Recruiting Tip: Under-recruited? You have to commit to the process

Recruiting Tip: Under-recruited? You have to commit to the process

Recruiting Column

Recruiting Tip: Under-recruited? You have to commit to the process

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The USA TODAY High School Sports Recruiting Tips are provided by our recruiting partner, Playced.com.

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If you’re a high school athlete and currently you are irritated by the number of phone calls you are receiving from college coaches, then you can ignore this recruiting tip and go back to watching SportsCenter. On the other hand, if you feel under-recruited, then keep reading. If you are not currently being highly-recruited and you truly want to play in college, then you have to make 3 simple commitments. Here’s what that involves.

Commit to being realistic

Perhaps the most difficult task in an effective college recruiting game plan is being realistic with who you are as an athlete and as a student. If you spend your time pursuing colleges that aren’t a fit, your recruiting experience will be a disappointment.

You really need an objective evaluation of your abilities, both athletically and academically in order to develop a list of appropriate schools to pursue. One way to get an objective opinion would be to go to your current coach and ask him or her for an honest evaluation of your abilities. Then talk with your high school guidance counselor for an academic evaluation.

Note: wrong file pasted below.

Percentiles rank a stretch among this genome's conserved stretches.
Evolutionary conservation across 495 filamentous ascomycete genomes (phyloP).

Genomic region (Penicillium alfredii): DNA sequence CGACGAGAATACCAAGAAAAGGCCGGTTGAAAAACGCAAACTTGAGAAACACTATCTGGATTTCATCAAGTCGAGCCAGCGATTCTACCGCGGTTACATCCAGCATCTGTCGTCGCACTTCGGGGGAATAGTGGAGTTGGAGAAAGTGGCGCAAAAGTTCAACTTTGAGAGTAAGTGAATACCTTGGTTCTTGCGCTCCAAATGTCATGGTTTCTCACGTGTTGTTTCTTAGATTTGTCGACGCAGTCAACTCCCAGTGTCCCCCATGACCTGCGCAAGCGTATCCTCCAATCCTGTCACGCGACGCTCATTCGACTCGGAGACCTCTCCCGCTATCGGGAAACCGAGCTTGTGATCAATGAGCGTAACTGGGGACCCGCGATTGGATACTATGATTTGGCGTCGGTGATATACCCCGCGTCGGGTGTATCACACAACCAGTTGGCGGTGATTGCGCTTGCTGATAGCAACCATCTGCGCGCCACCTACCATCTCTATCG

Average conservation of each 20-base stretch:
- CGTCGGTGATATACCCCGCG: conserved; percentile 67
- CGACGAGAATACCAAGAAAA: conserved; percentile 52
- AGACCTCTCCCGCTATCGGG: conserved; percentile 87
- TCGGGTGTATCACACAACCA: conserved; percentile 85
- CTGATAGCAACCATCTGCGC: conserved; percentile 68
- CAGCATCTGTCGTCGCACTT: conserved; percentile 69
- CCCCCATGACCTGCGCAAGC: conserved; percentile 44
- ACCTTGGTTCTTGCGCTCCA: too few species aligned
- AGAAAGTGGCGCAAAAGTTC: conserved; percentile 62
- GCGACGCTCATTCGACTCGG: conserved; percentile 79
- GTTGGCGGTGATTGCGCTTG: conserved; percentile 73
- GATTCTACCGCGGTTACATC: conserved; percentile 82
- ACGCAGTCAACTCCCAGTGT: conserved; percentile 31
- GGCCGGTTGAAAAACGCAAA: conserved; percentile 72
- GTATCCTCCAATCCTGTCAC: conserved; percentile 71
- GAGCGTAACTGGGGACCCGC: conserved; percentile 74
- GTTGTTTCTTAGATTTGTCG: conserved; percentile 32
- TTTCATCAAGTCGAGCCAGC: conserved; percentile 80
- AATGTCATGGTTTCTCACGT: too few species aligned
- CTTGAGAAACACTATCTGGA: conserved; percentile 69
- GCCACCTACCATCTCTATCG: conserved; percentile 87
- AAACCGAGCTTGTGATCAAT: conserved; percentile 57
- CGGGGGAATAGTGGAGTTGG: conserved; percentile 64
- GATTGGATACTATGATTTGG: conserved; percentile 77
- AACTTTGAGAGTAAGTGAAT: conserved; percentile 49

Commit to the process   

Committing to the process means taking ownership of your college search. You have to be involved and proactive.  Being proactive means reaching out to the coaches at the realistic colleges in which you have interest in and developing a dialogue with them.

Being proactive can be accomplished in several ways. You can send emails, use social media (Twitter, for example) or even make a phone call. College coaches actually want to hear from qualified athletes that are interested in their program.

Commit to being persistent

The commitment to being persistent does not mean writing one email to a few college coaches and then waiting for the scholarship offers to roll in the door. Understand that your initial contact with a coach is an introduction and you likely aren’t going to land a roster spot with one email. In fact, it might take a few attempts before you hear anything. You most likely will need to contact numerous schools, numerous times to find the right fit.

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